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27 August 2011

Youngsters reversing negative press

Youngsters reversing negative press

Young Christians are showing their worth by harnessing their talents for good and tackling the negative stereotype of 'feral' youth which has recently been attributed to them following the riots this month.

Christian-based youth group XLP is encouraging young musicians to work together to create a communal track at Greenbelt festival.

Thirteen-year-old Ryan (pictured) from Bedford went down to the XLP van complete with its own recording studio to lend his song-writing and rapping talents to the project.

He told idea: "I think what XLP are doing is great because it's getting young people involved."

Commenting on the riots which hit the nation recently, he said: "The instances in which the riots happened that had no relevance to the Tottenham shooting were ridiculously disgraceful and disgusting."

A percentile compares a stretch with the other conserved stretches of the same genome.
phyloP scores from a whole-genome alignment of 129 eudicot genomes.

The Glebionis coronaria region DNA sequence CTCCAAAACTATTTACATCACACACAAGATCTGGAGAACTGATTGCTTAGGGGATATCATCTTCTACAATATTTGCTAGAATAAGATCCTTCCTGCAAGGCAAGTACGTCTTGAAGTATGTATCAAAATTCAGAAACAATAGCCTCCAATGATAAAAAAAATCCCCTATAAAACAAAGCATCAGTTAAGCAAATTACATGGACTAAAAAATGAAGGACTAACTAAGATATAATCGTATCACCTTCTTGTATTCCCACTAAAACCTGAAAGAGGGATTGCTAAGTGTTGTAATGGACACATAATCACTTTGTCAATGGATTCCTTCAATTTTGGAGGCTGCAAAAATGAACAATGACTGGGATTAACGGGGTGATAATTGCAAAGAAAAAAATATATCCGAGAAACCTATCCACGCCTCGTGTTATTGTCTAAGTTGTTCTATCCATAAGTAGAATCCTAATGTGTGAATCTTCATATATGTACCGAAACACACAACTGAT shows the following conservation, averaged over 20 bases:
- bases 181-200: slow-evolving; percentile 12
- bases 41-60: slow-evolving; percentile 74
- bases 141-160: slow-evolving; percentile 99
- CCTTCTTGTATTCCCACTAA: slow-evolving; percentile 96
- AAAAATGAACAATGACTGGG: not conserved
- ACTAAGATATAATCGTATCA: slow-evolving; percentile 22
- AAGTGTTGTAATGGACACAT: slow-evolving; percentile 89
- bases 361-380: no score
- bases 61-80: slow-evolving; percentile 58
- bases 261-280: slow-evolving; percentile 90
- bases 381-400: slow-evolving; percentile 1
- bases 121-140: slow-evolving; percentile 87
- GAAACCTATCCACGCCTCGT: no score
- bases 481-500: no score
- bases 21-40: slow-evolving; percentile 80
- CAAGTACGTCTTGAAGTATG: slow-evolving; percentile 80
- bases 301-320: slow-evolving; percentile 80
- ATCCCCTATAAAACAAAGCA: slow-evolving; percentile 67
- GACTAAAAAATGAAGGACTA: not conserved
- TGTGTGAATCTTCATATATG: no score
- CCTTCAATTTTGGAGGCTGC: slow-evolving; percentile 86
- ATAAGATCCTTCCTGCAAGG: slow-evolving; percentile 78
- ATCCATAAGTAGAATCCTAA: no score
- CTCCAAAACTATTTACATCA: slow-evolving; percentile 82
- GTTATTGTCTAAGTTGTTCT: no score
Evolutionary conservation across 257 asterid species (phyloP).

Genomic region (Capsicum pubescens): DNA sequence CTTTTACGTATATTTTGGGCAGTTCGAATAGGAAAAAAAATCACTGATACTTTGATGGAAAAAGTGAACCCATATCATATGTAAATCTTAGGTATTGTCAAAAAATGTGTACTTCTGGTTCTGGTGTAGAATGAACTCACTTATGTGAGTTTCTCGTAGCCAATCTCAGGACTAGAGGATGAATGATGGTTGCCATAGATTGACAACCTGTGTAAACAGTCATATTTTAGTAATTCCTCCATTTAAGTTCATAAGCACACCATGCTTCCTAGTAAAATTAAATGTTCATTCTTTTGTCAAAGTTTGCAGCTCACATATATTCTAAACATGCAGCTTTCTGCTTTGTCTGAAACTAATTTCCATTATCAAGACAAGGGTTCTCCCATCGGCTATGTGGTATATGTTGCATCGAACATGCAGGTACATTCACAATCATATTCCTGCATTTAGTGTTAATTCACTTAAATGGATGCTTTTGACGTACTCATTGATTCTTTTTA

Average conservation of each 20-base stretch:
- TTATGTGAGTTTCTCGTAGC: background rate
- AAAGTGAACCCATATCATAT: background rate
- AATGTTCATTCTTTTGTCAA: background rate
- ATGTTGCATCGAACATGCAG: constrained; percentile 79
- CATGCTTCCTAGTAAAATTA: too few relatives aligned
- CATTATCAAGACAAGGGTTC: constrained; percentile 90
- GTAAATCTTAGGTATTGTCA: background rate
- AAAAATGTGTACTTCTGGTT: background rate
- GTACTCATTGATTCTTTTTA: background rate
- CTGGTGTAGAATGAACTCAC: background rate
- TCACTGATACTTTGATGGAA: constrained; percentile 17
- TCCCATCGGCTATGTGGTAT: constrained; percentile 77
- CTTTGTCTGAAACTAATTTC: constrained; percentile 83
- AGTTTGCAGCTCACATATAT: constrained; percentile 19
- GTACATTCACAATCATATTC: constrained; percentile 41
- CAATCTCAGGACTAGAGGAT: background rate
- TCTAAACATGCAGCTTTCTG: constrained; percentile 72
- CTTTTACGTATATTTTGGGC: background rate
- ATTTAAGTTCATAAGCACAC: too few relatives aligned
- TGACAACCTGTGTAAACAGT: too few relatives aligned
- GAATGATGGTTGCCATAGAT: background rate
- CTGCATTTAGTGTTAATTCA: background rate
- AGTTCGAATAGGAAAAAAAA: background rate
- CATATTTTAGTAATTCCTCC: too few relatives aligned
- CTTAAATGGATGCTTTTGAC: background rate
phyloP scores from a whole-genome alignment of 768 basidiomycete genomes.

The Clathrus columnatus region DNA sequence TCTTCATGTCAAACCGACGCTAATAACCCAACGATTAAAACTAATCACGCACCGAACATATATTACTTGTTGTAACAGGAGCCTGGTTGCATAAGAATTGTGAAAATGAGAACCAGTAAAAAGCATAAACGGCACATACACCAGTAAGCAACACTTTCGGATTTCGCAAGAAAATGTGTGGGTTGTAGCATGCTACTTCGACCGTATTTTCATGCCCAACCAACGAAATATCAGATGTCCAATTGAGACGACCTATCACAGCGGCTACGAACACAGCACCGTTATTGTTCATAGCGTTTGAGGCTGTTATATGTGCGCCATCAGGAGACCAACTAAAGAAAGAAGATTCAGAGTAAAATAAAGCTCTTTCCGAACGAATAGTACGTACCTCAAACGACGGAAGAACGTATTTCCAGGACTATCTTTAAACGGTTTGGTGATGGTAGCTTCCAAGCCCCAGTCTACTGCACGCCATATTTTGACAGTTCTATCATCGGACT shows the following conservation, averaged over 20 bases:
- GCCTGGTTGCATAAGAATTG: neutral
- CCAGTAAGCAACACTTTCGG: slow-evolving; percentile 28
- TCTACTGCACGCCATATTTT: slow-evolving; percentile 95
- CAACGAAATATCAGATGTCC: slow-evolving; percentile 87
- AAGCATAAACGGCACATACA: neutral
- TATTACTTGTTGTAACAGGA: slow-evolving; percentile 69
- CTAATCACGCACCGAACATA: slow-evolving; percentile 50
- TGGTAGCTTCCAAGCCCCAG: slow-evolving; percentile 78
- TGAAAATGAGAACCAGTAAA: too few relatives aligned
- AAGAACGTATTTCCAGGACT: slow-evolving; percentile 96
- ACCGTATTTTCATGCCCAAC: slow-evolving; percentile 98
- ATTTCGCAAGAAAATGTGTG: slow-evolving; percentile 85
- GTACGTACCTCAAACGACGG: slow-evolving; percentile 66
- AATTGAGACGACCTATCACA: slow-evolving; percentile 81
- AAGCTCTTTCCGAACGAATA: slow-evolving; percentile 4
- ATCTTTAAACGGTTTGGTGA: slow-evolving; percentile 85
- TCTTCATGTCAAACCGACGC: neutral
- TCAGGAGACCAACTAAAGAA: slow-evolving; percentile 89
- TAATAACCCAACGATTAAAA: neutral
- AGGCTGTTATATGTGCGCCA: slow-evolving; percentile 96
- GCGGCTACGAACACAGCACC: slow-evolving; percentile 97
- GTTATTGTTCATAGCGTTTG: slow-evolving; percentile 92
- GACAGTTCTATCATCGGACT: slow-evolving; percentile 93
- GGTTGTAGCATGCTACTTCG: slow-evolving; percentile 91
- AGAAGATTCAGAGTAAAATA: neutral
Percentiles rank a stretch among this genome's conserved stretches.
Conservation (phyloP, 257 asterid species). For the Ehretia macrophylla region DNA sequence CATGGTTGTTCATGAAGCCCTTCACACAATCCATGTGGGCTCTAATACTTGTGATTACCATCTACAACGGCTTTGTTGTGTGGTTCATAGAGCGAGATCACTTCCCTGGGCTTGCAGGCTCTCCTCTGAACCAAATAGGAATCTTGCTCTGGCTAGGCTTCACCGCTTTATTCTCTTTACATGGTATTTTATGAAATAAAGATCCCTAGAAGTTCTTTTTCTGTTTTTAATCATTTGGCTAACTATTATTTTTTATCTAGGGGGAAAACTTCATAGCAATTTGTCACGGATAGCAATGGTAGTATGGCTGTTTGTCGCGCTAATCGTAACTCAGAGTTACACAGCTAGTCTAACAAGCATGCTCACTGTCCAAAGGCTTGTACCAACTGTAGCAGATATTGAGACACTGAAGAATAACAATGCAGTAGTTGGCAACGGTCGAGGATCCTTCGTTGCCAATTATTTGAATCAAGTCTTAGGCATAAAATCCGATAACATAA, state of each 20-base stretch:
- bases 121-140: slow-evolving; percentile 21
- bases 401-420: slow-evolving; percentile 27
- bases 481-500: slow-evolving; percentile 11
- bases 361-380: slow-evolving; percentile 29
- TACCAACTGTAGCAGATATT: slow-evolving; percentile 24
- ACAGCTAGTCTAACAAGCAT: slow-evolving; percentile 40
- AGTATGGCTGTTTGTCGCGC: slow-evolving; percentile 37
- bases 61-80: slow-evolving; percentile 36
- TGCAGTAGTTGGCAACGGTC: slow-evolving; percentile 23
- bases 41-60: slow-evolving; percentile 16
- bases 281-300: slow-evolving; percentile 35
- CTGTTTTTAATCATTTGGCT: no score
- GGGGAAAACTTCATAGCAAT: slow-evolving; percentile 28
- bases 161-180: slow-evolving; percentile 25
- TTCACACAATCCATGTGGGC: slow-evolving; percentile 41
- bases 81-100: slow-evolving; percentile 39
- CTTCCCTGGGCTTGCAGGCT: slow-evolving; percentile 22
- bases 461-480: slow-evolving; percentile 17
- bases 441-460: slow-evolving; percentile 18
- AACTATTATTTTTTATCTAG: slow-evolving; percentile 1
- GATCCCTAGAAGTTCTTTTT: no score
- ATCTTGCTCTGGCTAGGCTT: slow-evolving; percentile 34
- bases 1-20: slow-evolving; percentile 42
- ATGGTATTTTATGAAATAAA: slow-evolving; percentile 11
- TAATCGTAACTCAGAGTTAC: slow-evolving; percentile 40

XLP youth worker Darius Weithers, who is based at member church All Saints Peckham, said the whole community was shocked by what happened.

"Anyone I've spoken to has just expressed shock and disbelief. Some of these were young people that we have known for years. Our vision at XLP is to tackle knife, gun and gang crime in inner city London."
 
But he said what XLP were doing at Greenbelt was re-enforcing positive youth culture. "Young people have come along and they have included musicians, vocalists and guitar players and a rapper."

Josh Lees, who volunteers with the charity, added: "I think XLP is important cause because I don't think there's a huge amount of Christian grass-roots organisations which are working in inner city schools effectively.

"Instead of just doing evangelical assemblies, we are serving the schools in really practical ways such as offering reading help. By doing this, they start to see that Christians are people who really do want to serve and love people and consequently I think XLP is a really great charity."